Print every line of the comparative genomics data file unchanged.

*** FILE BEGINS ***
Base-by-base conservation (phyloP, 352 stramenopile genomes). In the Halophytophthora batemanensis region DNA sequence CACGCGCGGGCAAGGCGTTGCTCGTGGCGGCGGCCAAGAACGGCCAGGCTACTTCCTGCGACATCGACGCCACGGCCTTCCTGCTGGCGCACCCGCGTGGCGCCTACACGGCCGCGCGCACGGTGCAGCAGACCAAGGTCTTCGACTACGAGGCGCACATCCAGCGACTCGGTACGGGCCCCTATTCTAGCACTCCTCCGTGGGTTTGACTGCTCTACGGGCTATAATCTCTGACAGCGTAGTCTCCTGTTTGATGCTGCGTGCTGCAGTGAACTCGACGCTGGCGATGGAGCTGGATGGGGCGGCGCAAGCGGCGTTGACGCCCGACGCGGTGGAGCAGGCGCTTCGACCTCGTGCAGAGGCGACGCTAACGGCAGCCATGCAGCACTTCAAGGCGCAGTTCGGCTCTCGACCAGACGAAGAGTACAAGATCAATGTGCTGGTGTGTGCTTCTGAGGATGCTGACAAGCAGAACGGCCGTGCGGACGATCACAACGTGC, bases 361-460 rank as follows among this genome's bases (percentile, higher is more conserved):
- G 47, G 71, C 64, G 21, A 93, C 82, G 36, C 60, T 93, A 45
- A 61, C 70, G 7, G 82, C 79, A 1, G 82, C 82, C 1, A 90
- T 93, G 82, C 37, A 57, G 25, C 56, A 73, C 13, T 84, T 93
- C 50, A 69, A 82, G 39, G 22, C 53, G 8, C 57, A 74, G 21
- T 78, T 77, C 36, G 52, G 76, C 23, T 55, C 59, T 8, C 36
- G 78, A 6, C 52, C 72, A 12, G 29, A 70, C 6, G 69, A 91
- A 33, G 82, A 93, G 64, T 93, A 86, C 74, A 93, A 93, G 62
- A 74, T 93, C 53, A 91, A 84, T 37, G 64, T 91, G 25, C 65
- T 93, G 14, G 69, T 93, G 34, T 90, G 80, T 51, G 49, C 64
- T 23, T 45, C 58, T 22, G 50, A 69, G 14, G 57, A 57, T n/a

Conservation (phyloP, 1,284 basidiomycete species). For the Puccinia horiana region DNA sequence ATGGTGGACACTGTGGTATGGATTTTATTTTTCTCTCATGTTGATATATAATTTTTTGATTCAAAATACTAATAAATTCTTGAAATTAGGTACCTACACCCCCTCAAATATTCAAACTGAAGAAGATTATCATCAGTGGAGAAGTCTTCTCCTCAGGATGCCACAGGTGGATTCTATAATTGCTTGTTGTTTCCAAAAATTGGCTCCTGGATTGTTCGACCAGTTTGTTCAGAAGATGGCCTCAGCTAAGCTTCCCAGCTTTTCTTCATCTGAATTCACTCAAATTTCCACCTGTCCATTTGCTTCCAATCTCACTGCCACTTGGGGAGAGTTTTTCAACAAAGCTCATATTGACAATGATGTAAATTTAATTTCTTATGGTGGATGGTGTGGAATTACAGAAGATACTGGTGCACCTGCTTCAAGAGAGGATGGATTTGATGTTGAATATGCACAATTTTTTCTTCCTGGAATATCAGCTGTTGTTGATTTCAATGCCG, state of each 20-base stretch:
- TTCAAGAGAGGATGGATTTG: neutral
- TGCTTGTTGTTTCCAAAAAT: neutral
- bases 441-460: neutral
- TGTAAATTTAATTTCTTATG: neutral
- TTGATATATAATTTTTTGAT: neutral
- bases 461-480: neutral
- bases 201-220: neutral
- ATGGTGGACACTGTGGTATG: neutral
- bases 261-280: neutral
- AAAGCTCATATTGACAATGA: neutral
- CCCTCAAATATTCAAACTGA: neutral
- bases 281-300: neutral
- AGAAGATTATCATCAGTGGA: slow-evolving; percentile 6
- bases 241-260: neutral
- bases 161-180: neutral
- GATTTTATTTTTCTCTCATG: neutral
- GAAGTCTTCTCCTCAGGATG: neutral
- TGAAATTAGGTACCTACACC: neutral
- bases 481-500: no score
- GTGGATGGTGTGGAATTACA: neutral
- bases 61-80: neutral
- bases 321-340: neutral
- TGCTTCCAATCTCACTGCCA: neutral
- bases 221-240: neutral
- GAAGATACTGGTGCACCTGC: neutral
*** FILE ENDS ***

Base-by-base conservation (phyloP, 352 stramenopile genomes). In the Halophytophthora batemanensis region DNA sequence CACGCGCGGGCAAGGCGTTGCTCGTGGCGGCGGCCAAGAACGGCCAGGCTACTTCCTGCGACATCGACGCCACGGCCTTCCTGCTGGCGCACCCGCGTGGCGCCTACACGGCCGCGCGCACGGTGCAGCAGACCAAGGTCTTCGACTACGAGGCGCACATCCAGCGACTCGGTACGGGCCCCTATTCTAGCACTCCTCCGTGGGTTTGACTGCTCTACGGGCTATAATCTCTGACAGCGTAGTCTCCTGTTTGATGCTGCGTGCTGCAGTGAACTCGACGCTGGCGATGGAGCTGGATGGGGCGGCGCAAGCGGCGTTGACGCCCGACGCGGTGGAGCAGGCGCTTCGACCTCGTGCAGAGGCGACGCTAACGGCAGCCATGCAGCACTTCAAGGCGCAGTTCGGCTCTCGACCAGACGAAGAGTACAAGATCAATGTGCTGGTGTGTGCTTCTGAGGATGCTGACAAGCAGAACGGCCGTGCGGACGATCACAACGTGC, bases 361-460 rank as follows among this genome's bases (percentile, higher is more conserved):
- G 47, G 71, C 64, G 21, A 93, C 82, G 36, C 60, T 93, A 45
- A 61, C 70, G 7, G 82, C 79, A 1, G 82, C 82, C 1, A 90
- T 93, G 82, C 37, A 57, G 25, C 56, A 73, C 13, T 84, T 93
- C 50, A 69, A 82, G 39, G 22, C 53, G 8, C 57, A 74, G 21
- T 78, T 77, C 36, G 52, G 76, C 23, T 55, C 59, T 8, C 36
- G 78, A 6, C 52, C 72, A 12, G 29, A 70, C 6, G 69, A 91
- A 33, G 82, A 93, G 64, T 93, A 86, C 74, A 93, A 93, G 62
- A 74, T 93, C 53, A 91, A 84, T 37, G 64, T 91, G 25, C 65
- T 93, G 14, G 69, T 93, G 34, T 90, G 80, T 51, G 49, C 64
- T 23, T 45, C 58, T 22, G 50, A 69, G 14, G 57, A 57, T n/a

Conservation (phyloP, 1,284 basidiomycete species). For the Puccinia horiana region DNA sequence ATGGTGGACACTGTGGTATGGATTTTATTTTTCTCTCATGTTGATATATAATTTTTTGATTCAAAATACTAATAAATTCTTGAAATTAGGTACCTACACCCCCTCAAATATTCAAACTGAAGAAGATTATCATCAGTGGAGAAGTCTTCTCCTCAGGATGCCACAGGTGGATTCTATAATTGCTTGTTGTTTCCAAAAATTGGCTCCTGGATTGTTCGACCAGTTTGTTCAGAAGATGGCCTCAGCTAAGCTTCCCAGCTTTTCTTCATCTGAATTCACTCAAATTTCCACCTGTCCATTTGCTTCCAATCTCACTGCCACTTGGGGAGAGTTTTTCAACAAAGCTCATATTGACAATGATGTAAATTTAATTTCTTATGGTGGATGGTGTGGAATTACAGAAGATACTGGTGCACCTGCTTCAAGAGAGGATGGATTTGATGTTGAATATGCACAATTTTTTCTTCCTGGAATATCAGCTGTTGTTGATTTCAATGCCG, state of each 20-base stretch:
- TTCAAGAGAGGATGGATTTG: neutral
- TGCTTGTTGTTTCCAAAAAT: neutral
- bases 441-460: neutral
- TGTAAATTTAATTTCTTATG: neutral
- TTGATATATAATTTTTTGAT: neutral
- bases 461-480: neutral
- bases 201-220: neutral
- ATGGTGGACACTGTGGTATG: neutral
- bases 261-280: neutral
- AAAGCTCATATTGACAATGA: neutral
- CCCTCAAATATTCAAACTGA: neutral
- bases 281-300: neutral
- AGAAGATTATCATCAGTGGA: slow-evolving; percentile 6
- bases 241-260: neutral
- bases 161-180: neutral
- GATTTTATTTTTCTCTCATG: neutral
- GAAGTCTTCTCCTCAGGATG: neutral
- TGAAATTAGGTACCTACACC: neutral
- bases 481-500: no score
- GTGGATGGTGTGGAATTACA: neutral
- bases 61-80: neutral
- bases 321-340: neutral
- TGCTTCCAATCTCACTGCCA: neutral
- bases 221-240: neutral
- GAAGATACTGGTGCACCTGC: neutral